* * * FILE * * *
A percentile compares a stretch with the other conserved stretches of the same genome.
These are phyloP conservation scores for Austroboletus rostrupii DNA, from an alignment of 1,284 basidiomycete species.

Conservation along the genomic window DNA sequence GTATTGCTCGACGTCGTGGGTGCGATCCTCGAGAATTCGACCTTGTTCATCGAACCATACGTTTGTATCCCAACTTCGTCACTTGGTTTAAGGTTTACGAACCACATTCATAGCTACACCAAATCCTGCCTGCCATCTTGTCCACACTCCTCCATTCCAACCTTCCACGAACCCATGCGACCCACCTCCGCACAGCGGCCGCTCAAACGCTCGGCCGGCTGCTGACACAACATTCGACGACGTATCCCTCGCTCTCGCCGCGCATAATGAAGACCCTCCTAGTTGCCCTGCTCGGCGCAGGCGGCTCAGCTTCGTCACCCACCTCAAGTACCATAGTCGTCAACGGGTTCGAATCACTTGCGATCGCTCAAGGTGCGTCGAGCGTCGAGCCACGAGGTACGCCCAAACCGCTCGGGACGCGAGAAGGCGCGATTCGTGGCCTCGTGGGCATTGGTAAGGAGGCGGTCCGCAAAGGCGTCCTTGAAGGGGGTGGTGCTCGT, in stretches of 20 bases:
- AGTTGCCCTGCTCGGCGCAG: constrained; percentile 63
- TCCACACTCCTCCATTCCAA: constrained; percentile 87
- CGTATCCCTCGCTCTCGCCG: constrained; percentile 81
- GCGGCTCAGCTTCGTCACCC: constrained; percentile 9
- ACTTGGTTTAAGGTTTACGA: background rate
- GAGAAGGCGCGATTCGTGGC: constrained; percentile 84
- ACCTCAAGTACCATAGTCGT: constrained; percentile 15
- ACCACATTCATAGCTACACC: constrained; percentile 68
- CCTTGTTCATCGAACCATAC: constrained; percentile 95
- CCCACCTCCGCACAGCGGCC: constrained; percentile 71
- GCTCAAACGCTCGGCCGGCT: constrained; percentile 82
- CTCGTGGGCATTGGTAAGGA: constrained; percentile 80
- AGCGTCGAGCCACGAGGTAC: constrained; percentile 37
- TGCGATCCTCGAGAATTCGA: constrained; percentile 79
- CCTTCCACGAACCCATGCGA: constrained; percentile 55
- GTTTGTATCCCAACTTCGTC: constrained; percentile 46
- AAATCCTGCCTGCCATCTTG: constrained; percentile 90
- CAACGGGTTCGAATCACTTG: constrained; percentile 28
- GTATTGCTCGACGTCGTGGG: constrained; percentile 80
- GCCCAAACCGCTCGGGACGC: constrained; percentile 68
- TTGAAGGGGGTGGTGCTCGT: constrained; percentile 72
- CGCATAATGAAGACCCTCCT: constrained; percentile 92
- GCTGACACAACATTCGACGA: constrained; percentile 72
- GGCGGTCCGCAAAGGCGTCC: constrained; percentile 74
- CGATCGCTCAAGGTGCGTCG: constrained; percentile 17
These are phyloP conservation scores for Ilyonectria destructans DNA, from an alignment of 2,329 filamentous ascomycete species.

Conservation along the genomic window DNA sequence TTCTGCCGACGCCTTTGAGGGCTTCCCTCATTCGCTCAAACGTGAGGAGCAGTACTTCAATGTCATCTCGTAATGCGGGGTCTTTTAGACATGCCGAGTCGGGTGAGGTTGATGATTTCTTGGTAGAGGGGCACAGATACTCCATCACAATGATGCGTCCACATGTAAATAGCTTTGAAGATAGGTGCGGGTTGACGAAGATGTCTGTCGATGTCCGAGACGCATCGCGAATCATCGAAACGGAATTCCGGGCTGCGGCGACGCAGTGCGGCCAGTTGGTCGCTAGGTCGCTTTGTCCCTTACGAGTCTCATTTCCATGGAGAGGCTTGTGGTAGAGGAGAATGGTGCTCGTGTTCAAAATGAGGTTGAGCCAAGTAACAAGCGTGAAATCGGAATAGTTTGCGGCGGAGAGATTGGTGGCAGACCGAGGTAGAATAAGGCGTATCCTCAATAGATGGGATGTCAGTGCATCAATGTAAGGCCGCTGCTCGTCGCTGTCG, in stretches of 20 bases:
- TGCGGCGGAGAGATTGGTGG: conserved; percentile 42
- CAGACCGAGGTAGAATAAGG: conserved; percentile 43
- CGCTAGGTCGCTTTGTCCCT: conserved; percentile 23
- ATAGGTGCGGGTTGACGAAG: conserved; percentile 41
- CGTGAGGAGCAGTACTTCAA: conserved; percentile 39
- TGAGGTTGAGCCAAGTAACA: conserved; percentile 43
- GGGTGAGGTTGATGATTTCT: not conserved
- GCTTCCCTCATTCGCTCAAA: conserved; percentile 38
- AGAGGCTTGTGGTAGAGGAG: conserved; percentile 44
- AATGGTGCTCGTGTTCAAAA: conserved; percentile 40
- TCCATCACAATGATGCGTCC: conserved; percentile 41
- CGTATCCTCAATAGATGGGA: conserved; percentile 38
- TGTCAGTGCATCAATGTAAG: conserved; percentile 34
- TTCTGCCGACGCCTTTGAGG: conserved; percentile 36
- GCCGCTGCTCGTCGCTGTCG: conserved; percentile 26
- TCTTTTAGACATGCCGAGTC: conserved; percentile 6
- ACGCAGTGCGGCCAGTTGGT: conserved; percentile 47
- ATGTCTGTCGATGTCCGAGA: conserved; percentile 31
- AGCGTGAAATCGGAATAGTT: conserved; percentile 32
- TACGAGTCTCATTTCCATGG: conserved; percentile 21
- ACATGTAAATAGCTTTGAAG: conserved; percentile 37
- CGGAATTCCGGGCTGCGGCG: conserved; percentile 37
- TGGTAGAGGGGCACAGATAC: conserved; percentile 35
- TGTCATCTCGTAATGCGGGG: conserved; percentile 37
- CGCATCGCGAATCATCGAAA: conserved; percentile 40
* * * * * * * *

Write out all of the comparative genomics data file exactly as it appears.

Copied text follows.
A percentile compares a stretch with the other conserved stretches of the same genome.
These are phyloP conservation scores for Austroboletus rostrupii DNA, from an alignment of 1,284 basidiomycete species.

Conservation along the genomic window DNA sequence GTATTGCTCGACGTCGTGGGTGCGATCCTCGAGAATTCGACCTTGTTCATCGAACCATACGTTTGTATCCCAACTTCGTCACTTGGTTTAAGGTTTACGAACCACATTCATAGCTACACCAAATCCTGCCTGCCATCTTGTCCACACTCCTCCATTCCAACCTTCCACGAACCCATGCGACCCACCTCCGCACAGCGGCCGCTCAAACGCTCGGCCGGCTGCTGACACAACATTCGACGACGTATCCCTCGCTCTCGCCGCGCATAATGAAGACCCTCCTAGTTGCCCTGCTCGGCGCAGGCGGCTCAGCTTCGTCACCCACCTCAAGTACCATAGTCGTCAACGGGTTCGAATCACTTGCGATCGCTCAAGGTGCGTCGAGCGTCGAGCCACGAGGTACGCCCAAACCGCTCGGGACGCGAGAAGGCGCGATTCGTGGCCTCGTGGGCATTGGTAAGGAGGCGGTCCGCAAAGGCGTCCTTGAAGGGGGTGGTGCTCGT, in stretches of 20 bases:
- AGTTGCCCTGCTCGGCGCAG: constrained; percentile 63
- TCCACACTCCTCCATTCCAA: constrained; percentile 87
- CGTATCCCTCGCTCTCGCCG: constrained; percentile 81
- GCGGCTCAGCTTCGTCACCC: constrained; percentile 9
- ACTTGGTTTAAGGTTTACGA: background rate
- GAGAAGGCGCGATTCGTGGC: constrained; percentile 84
- ACCTCAAGTACCATAGTCGT: constrained; percentile 15
- ACCACATTCATAGCTACACC: constrained; percentile 68
- CCTTGTTCATCGAACCATAC: constrained; percentile 95
- CCCACCTCCGCACAGCGGCC: constrained; percentile 71
- GCTCAAACGCTCGGCCGGCT: constrained; percentile 82
- CTCGTGGGCATTGGTAAGGA: constrained; percentile 80
- AGCGTCGAGCCACGAGGTAC: constrained; percentile 37
- TGCGATCCTCGAGAATTCGA: constrained; percentile 79
- CCTTCCACGAACCCATGCGA: constrained; percentile 55
- GTTTGTATCCCAACTTCGTC: constrained; percentile 46
- AAATCCTGCCTGCCATCTTG: constrained; percentile 90
- CAACGGGTTCGAATCACTTG: constrained; percentile 28
- GTATTGCTCGACGTCGTGGG: constrained; percentile 80
- GCCCAAACCGCTCGGGACGC: constrained; percentile 68
- TTGAAGGGGGTGGTGCTCGT: constrained; percentile 72
- CGCATAATGAAGACCCTCCT: constrained; percentile 92
- GCTGACACAACATTCGACGA: constrained; percentile 72
- GGCGGTCCGCAAAGGCGTCC: constrained; percentile 74
- CGATCGCTCAAGGTGCGTCG: constrained; percentile 17
These are phyloP conservation scores for Ilyonectria destructans DNA, from an alignment of 2,329 filamentous ascomycete species.

Conservation along the genomic window DNA sequence TTCTGCCGACGCCTTTGAGGGCTTCCCTCATTCGCTCAAACGTGAGGAGCAGTACTTCAATGTCATCTCGTAATGCGGGGTCTTTTAGACATGCCGAGTCGGGTGAGGTTGATGATTTCTTGGTAGAGGGGCACAGATACTCCATCACAATGATGCGTCCACATGTAAATAGCTTTGAAGATAGGTGCGGGTTGACGAAGATGTCTGTCGATGTCCGAGACGCATCGCGAATCATCGAAACGGAATTCCGGGCTGCGGCGACGCAGTGCGGCCAGTTGGTCGCTAGGTCGCTTTGTCCCTTACGAGTCTCATTTCCATGGAGAGGCTTGTGGTAGAGGAGAATGGTGCTCGTGTTCAAAATGAGGTTGAGCCAAGTAACAAGCGTGAAATCGGAATAGTTTGCGGCGGAGAGATTGGTGGCAGACCGAGGTAGAATAAGGCGTATCCTCAATAGATGGGATGTCAGTGCATCAATGTAAGGCCGCTGCTCGTCGCTGTCG, in stretches of 20 bases:
- TGCGGCGGAGAGATTGGTGG: conserved; percentile 42
- CAGACCGAGGTAGAATAAGG: conserved; percentile 43
- CGCTAGGTCGCTTTGTCCCT: conserved; percentile 23
- ATAGGTGCGGGTTGACGAAG: conserved; percentile 41
- CGTGAGGAGCAGTACTTCAA: conserved; percentile 39
- TGAGGTTGAGCCAAGTAACA: conserved; percentile 43
- GGGTGAGGTTGATGATTTCT: not conserved
- GCTTCCCTCATTCGCTCAAA: conserved; percentile 38
- AGAGGCTTGTGGTAGAGGAG: conserved; percentile 44
- AATGGTGCTCGTGTTCAAAA: conserved; percentile 40
- TCCATCACAATGATGCGTCC: conserved; percentile 41
- CGTATCCTCAATAGATGGGA: conserved; percentile 38
- TGTCAGTGCATCAATGTAAG: conserved; percentile 34
- TTCTGCCGACGCCTTTGAGG: conserved; percentile 36
- GCCGCTGCTCGTCGCTGTCG: conserved; percentile 26
- TCTTTTAGACATGCCGAGTC: conserved; percentile 6
- ACGCAGTGCGGCCAGTTGGT: conserved; percentile 47
- ATGTCTGTCGATGTCCGAGA: conserved; percentile 31
- AGCGTGAAATCGGAATAGTT: conserved; percentile 32
- TACGAGTCTCATTTCCATGG: conserved; percentile 21
- ACATGTAAATAGCTTTGAAG: conserved; percentile 37
- CGGAATTCCGGGCTGCGGCG: conserved; percentile 37
- TGGTAGAGGGGCACAGATAC: conserved; percentile 35
- TGTCATCTCGTAATGCGGGG: conserved; percentile 37
- CGCATCGCGAATCATCGAAA: conserved; percentile 40